Golem

Developer / Publisher – Highwire Games LLC
Price – US $39.99 / EU €.39.99 / UK £29.99 / AU $58.95
Release Date – November 15th, 2019
Control Method – 1 x Move + DS4(optional)
Pro Patch – Yes
Digital only – No
Reviewed on –PSVR (PS4 Pro)

*This review has been updated to reflect the changes implemented in the V. 1.02 patch which affected comfort settings and the control schemes available at launch*

Golem made it’s 1st appearance all the way back in December 2015 and while many people assumed that this would be a PSVR launch title or at least show up close to launch, it soon became apparent after being removed from the store and suffering multiple delays that this would be a game long in development.  Well, here we are almost 4 years after the initial trailer release that we get a game that many have dismissed as nothing more then vaporware while others have been cautiously awaiting it’s release and I’m happy to say that Golem delivers an unparalleled VR experience marred by early VR issues.  To quickly summarize the story, you control Golems, large stone beings, and must navigate through the ruins of an ancient city populated by evil golems that must be vanquished to get to city’s core for reasons I won’t ruin here.

The city awaits.

There are 2 control options available, the first using a singular Move controller with head tracking used to navigate your surroundings.  Unlike almost any other VR title utilizing the Moves, Golem opts for an unorthodox way to move around by leaning your head toward the camera to move forward and pulling back to slow down or reverse while turning your head forces your golem to automatically start turning in the direction you are looking with options to turn using the buttons on the Move controller.  Unfortunately, click-turning is the only available option currently with either control method though you can adjust the degree of the turn and whether you want the turn to blink or animate smoothly.  The 2nd method utilizes the Ds4 or PS3 nav as a 2nd controller, using the thumb stick instead of the head-tracking to move forwards, backwards and strafe.   A post-launch patch refined this control method allowing for the game to play like at traditional VR melee combat game and is the way I recommend playing.  The 2nd major mechanic you need to master is the combat which plays very similar to games like Asgard’s Wrath and Vader Immortal with you having to block and parry your opponents, waiting for the right moment to strike, which will be highlighted on the enemy golems body.  Enemy golems attack high and low, slow and fast but do attack using repetitious behaviours so pay attention to their attack patterns or you’ll suffer damage or death.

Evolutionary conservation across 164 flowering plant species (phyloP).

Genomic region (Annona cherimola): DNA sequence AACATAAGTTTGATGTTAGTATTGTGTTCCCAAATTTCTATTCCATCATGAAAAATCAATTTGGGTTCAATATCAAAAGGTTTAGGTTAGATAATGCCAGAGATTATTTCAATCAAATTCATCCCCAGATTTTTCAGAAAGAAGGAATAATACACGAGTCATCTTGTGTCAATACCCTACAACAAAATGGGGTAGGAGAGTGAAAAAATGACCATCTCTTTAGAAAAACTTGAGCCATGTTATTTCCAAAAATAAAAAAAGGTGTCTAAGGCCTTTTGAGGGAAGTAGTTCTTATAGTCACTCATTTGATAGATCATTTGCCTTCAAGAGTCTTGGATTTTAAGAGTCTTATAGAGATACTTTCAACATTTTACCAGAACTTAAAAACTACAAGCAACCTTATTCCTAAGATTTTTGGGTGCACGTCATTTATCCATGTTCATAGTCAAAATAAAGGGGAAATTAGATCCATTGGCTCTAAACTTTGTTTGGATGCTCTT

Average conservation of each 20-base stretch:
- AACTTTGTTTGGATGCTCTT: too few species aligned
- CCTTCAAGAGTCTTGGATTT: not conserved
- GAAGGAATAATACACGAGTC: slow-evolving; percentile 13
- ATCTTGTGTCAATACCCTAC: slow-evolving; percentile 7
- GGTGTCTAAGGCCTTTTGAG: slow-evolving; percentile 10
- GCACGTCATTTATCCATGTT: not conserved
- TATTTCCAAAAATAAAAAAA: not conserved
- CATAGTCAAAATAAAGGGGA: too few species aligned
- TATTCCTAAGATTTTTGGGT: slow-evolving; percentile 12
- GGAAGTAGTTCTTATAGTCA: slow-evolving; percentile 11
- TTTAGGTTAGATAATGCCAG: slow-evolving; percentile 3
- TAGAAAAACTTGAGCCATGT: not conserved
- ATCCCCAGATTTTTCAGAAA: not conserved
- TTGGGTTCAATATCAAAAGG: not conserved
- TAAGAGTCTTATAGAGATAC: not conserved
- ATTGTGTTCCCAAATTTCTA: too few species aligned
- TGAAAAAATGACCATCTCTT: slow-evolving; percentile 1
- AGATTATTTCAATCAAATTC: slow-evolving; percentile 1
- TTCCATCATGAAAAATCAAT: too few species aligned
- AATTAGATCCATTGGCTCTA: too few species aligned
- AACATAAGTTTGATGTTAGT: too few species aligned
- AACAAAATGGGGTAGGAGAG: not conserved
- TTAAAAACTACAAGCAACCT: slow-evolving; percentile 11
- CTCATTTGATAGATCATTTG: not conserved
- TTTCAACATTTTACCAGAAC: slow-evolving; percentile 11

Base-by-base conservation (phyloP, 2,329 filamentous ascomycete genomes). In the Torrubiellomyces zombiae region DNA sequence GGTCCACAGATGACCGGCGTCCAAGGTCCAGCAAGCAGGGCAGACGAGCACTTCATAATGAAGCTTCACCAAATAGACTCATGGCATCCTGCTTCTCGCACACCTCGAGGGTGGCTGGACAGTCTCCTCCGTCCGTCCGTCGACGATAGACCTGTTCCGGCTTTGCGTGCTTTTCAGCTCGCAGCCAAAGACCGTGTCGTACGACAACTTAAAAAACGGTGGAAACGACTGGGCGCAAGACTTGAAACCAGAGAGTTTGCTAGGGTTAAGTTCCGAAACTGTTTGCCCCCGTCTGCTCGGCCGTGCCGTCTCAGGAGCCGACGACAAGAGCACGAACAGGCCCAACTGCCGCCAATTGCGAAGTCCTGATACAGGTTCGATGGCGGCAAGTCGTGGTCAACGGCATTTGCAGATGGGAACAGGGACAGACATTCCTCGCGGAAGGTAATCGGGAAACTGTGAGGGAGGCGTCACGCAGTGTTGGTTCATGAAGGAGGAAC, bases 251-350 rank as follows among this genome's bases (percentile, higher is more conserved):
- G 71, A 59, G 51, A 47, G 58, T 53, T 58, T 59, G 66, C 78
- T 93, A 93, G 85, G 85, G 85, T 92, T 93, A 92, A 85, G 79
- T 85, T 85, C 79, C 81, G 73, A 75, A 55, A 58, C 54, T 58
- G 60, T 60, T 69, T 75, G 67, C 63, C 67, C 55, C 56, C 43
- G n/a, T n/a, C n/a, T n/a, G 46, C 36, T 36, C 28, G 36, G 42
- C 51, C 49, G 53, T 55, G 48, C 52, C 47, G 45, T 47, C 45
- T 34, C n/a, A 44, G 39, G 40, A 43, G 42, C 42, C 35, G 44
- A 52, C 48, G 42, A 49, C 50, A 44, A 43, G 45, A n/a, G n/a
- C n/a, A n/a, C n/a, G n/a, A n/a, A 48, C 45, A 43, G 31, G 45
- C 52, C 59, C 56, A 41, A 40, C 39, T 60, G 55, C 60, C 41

Where Golem gets complicated is that every time you die, the city resets so enemies you have killed arise and must be disposed of again though each time you die or choose to reset the city you can equip your next golem with stones that provide different buffs, weapons with differing range and damage, and masks.  Many Golems you face wear masks that are needed to open doors that allow access to locked areas of the city.  The catch here is that every time the game resets, whether you choose to or die, all the items carried by the Golem you were controlling become lost, possibly forcing you to repeat encounters to get the items necessary to unlock the next path in the game.  Masks offer their own advantages against other Golems in different masks with the final mechanic in the game being loot finding as scattered around this city is a variety of loot which, as far as I can tell, doesn’t give you anything other then a purpose to explore every nook and cranny in this open world.

Every fight is a challenge.